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Tuesday 30 January
Gerhard M.J. Schmidt Lecture Hall 02:30
Joint Structural Biological and Magnetic Resonance Seminar Prof. Mei Hong [Info]

Joint Structural Biological and Magnetic Resonance Seminar

Membrane proteins carry out a myriad of biological functions such as ion conduction, substrate transport, and signaling. Solid-state NMR spectroscopy allows us to obtain exquisite atomic-level information of the structures and structural changes that underlie these functions. In this talk, I will present our investigations of the structure and dynamics of a multifunctional influenza virus membrane protein, matrix protein 2 (M2), which conducts protons and causes membrane scission. 13C, 15N, and 1H chemical shifts provided detailed information about pH-dependent conformational changes and equilibria between the open and closed states of the proton channel. Motionally averaged NMR spectra revealed microsecond-timescale dynamics of the proton-selective histidine and the gating tryptophan of the channel, while 2D exchange NMR spectra revealed millisecond-timescale dynamics of the entire tetrameric complex. Hydrogen bonding between water and the proton-selective histidine and proton exchange dynamics have been directly observed in 15N NMR spectra, giving insight into the atomic processes of proton transfer through the hydrated channel. In the second function, the M2 protein interacts with membrane cholesterol to cause scission of the emerging virus particle from the host cell in the final step of virus budding. By measuring 13C-19F distances between cholesterol and the protein, we determined the first cholesterol-binding site structure of a membrane protein in lipid bilayers. The structure gave unexpected insight into how M2 is attracted to the neck of the budding virus to cause membrane scission. Such intermolecular binding studies are crucially enabled by long-range distance constraints. We are exploring 19F-19F dipolar coupling measurements that probe distances up to 2 nm, to determine protein structures and protein-ligand interactions. Massachusetts Institute of Technology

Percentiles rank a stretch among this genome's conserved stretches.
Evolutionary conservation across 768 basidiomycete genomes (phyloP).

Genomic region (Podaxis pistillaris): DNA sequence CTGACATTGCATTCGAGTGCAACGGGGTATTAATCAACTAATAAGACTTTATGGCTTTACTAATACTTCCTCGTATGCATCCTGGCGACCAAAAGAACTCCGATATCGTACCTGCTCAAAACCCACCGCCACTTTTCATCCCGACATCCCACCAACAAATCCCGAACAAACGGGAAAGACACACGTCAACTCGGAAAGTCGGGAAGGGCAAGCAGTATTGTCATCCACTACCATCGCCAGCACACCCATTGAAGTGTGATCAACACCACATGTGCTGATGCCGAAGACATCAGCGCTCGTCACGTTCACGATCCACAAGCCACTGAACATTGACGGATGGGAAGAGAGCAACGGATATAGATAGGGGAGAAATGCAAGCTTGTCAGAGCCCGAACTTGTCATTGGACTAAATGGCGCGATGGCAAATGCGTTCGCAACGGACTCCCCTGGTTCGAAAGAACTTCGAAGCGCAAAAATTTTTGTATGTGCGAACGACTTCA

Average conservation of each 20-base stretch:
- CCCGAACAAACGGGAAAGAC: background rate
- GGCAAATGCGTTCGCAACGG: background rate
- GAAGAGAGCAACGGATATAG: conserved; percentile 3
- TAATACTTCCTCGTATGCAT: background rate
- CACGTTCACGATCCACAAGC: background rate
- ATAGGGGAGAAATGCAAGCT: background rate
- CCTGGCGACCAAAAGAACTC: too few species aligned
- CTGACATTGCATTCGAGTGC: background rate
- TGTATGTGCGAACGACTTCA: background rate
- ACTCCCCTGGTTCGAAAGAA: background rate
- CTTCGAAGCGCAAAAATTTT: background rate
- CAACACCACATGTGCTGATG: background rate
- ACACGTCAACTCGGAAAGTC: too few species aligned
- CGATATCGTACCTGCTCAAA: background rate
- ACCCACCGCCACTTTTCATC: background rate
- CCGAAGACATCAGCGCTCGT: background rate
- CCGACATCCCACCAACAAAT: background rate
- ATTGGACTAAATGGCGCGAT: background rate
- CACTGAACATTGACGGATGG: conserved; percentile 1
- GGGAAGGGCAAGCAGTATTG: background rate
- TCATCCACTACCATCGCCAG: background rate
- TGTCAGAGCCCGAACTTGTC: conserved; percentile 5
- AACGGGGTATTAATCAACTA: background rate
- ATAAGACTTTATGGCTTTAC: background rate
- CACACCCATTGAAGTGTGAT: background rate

Thursday 01 February
Gerhard M.J. Schmidt Lecture Hall 09:30
Magnetic Resonance Seminar Prof. Alexej Jerschow [Info]

Magnetic Resonance Seminar

Batteries are drivers of alternative energy solutions and the electric vehicle market, and are central to portable electronic devices. In this talk I will describe our work on the development of techniques for assessment of Li-ion batteries, supercapacitors, and battery materials via magnetic resonance imaging (MRI). The goal of these studies is to analyze the devices and energy storage mechanisms in situ during charging or discharging conditions by imaging changes in both the electrolyte and the electrodes in a noninvasive fashion. In situ NMR/MRI have proven to be powerful tools to probe the structure of Li-ion batteries. These techniques have the potential to monitor dynamics and visually monitor changes in functioning electrochemical systems in real time. The operation of some energy storage devices where only the electrolyte is involved in the electrochemical process (such as supercapacitors) can only be studied in situ, as the electrolyte concentration gradients will relax as a potential is removed from the cell. I will discuss how the rf field is perturbed by the presence of conducting materials in the probe, how susceptibility shifts can be used for assessing the morphology of microstructure buildup on electrodes, how the location and concentration of both cations and anions can be followed separately. I will also discuss the opportunities for indirectly monitoring SEI layer properties and Li-dendrite growth mechanisms. Recent results on MRI of commercial-type cells, and the determination of state of charge and health will also be presented. This last development is of importance for analyzing, for example, cell-phone cells nondestructively, and may hence be of value for assessing the state of these devices under various conditions. New York University